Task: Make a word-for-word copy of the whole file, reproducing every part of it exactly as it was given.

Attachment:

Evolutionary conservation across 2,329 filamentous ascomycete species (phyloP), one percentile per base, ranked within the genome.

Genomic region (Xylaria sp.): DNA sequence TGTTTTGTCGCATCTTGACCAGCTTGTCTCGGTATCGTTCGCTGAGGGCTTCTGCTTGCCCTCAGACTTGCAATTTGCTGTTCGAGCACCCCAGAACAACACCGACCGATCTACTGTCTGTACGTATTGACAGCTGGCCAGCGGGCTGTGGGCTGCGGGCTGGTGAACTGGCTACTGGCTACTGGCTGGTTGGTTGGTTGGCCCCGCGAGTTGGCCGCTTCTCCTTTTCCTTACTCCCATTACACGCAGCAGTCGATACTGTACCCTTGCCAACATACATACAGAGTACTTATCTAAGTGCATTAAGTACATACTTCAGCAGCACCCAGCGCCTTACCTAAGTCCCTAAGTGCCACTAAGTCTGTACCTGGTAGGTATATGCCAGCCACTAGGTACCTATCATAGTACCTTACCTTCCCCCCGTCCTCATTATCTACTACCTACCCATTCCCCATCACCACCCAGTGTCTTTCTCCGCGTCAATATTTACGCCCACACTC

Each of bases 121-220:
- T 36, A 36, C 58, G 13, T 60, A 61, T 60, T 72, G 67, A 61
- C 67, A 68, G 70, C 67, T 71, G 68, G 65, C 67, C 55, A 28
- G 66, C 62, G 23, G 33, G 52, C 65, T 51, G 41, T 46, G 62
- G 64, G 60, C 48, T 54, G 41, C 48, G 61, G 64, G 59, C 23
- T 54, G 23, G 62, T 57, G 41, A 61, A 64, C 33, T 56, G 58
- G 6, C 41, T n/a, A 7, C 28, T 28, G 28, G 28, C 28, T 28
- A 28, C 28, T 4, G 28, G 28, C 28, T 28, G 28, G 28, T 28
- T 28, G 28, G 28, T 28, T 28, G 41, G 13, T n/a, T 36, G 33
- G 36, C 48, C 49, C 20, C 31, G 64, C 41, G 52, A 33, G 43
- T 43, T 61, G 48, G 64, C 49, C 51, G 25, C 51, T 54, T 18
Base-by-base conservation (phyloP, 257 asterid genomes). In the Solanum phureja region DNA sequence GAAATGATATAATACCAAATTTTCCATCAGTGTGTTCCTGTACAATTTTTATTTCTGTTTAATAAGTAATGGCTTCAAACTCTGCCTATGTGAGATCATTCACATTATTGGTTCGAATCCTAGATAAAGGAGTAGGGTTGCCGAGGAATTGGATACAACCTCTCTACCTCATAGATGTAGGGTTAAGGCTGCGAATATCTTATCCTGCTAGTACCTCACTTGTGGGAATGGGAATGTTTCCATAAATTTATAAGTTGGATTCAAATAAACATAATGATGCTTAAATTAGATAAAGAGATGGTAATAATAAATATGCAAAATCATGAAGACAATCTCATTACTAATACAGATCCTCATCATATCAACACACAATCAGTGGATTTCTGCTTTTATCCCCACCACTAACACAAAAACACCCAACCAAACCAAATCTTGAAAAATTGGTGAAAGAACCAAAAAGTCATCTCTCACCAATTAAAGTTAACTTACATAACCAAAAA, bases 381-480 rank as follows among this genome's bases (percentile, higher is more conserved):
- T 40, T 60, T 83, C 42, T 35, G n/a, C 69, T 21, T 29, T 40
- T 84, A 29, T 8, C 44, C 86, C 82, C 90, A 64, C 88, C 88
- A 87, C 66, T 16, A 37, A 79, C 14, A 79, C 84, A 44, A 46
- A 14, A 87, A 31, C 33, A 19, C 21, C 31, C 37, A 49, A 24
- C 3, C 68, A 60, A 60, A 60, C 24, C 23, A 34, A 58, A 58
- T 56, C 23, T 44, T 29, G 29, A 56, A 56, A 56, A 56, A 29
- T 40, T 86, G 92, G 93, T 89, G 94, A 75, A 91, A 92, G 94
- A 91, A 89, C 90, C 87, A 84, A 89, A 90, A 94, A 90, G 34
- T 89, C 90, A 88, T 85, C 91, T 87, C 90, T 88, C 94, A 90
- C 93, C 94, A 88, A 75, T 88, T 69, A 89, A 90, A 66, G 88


Evolutionary conservation across 2,329 filamentous ascomycete species (phyloP), one percentile per base, ranked within the genome.

Genomic region (Xylaria sp.): DNA sequence TGTTTTGTCGCATCTTGACCAGCTTGTCTCGGTATCGTTCGCTGAGGGCTTCTGCTTGCCCTCAGACTTGCAATTTGCTGTTCGAGCACCCCAGAACAACACCGACCGATCTACTGTCTGTACGTATTGACAGCTGGCCAGCGGGCTGTGGGCTGCGGGCTGGTGAACTGGCTACTGGCTACTGGCTGGTTGGTTGGTTGGCCCCGCGAGTTGGCCGCTTCTCCTTTTCCTTACTCCCATTACACGCAGCAGTCGATACTGTACCCTTGCCAACATACATACAGAGTACTTATCTAAGTGCATTAAGTACATACTTCAGCAGCACCCAGCGCCTTACCTAAGTCCCTAAGTGCCACTAAGTCTGTACCTGGTAGGTATATGCCAGCCACTAGGTACCTATCATAGTACCTTACCTTCCCCCCGTCCTCATTATCTACTACCTACCCATTCCCCATCACCACCCAGTGTCTTTCTCCGCGTCAATATTTACGCCCACACTC

Each of bases 121-220:
- T 36, A 36, C 58, G 13, T 60, A 61, T 60, T 72, G 67, A 61
- C 67, A 68, G 70, C 67, T 71, G 68, G 65, C 67, C 55, A 28
- G 66, C 62, G 23, G 33, G 52, C 65, T 51, G 41, T 46, G 62
- G 64, G 60, C 48, T 54, G 41, C 48, G 61, G 64, G 59, C 23
- T 54, G 23, G 62, T 57, G 41, A 61, A 64, C 33, T 56, G 58
- G 6, C 41, T n/a, A 7, C 28, T 28, G 28, G 28, C 28, T 28
- A 28, C 28, T 4, G 28, G 28, C 28, T 28, G 28, G 28, T 28
- T 28, G 28, G 28, T 28, T 28, G 41, G 13, T n/a, T 36, G 33
- G 36, C 48, C 49, C 20, C 31, G 64, C 41, G 52, A 33, G 43
- T 43, T 61, G 48, G 64, C 49, C 51, G 25, C 51, T 54, T 18
Base-by-base conservation (phyloP, 257 asterid genomes). In the Solanum phureja region DNA sequence GAAATGATATAATACCAAATTTTCCATCAGTGTGTTCCTGTACAATTTTTATTTCTGTTTAATAAGTAATGGCTTCAAACTCTGCCTATGTGAGATCATTCACATTATTGGTTCGAATCCTAGATAAAGGAGTAGGGTTGCCGAGGAATTGGATACAACCTCTCTACCTCATAGATGTAGGGTTAAGGCTGCGAATATCTTATCCTGCTAGTACCTCACTTGTGGGAATGGGAATGTTTCCATAAATTTATAAGTTGGATTCAAATAAACATAATGATGCTTAAATTAGATAAAGAGATGGTAATAATAAATATGCAAAATCATGAAGACAATCTCATTACTAATACAGATCCTCATCATATCAACACACAATCAGTGGATTTCTGCTTTTATCCCCACCACTAACACAAAAACACCCAACCAAACCAAATCTTGAAAAATTGGTGAAAGAACCAAAAAGTCATCTCTCACCAATTAAAGTTAACTTACATAACCAAAAA, bases 381-480 rank as follows among this genome's bases (percentile, higher is more conserved):
- T 40, T 60, T 83, C 42, T 35, G n/a, C 69, T 21, T 29, T 40
- T 84, A 29, T 8, C 44, C 86, C 82, C 90, A 64, C 88, C 88
- A 87, C 66, T 16, A 37, A 79, C 14, A 79, C 84, A 44, A 46
- A 14, A 87, A 31, C 33, A 19, C 21, C 31, C 37, A 49, A 24
- C 3, C 68, A 60, A 60, A 60, C 24, C 23, A 34, A 58, A 58
- T 56, C 23, T 44, T 29, G 29, A 56, A 56, A 56, A 56, A 29
- T 40, T 86, G 92, G 93, T 89, G 94, A 75, A 91, A 92, G 94
- A 91, A 89, C 90, C 87, A 84, A 89, A 90, A 94, A 90, G 34
- T 89, C 90, A 88, T 85, C 91, T 87, C 90, T 88, C 94, A 90
- C 93, C 94, A 88, A 75, T 88, T 69, A 89, A 90, A 66, G 88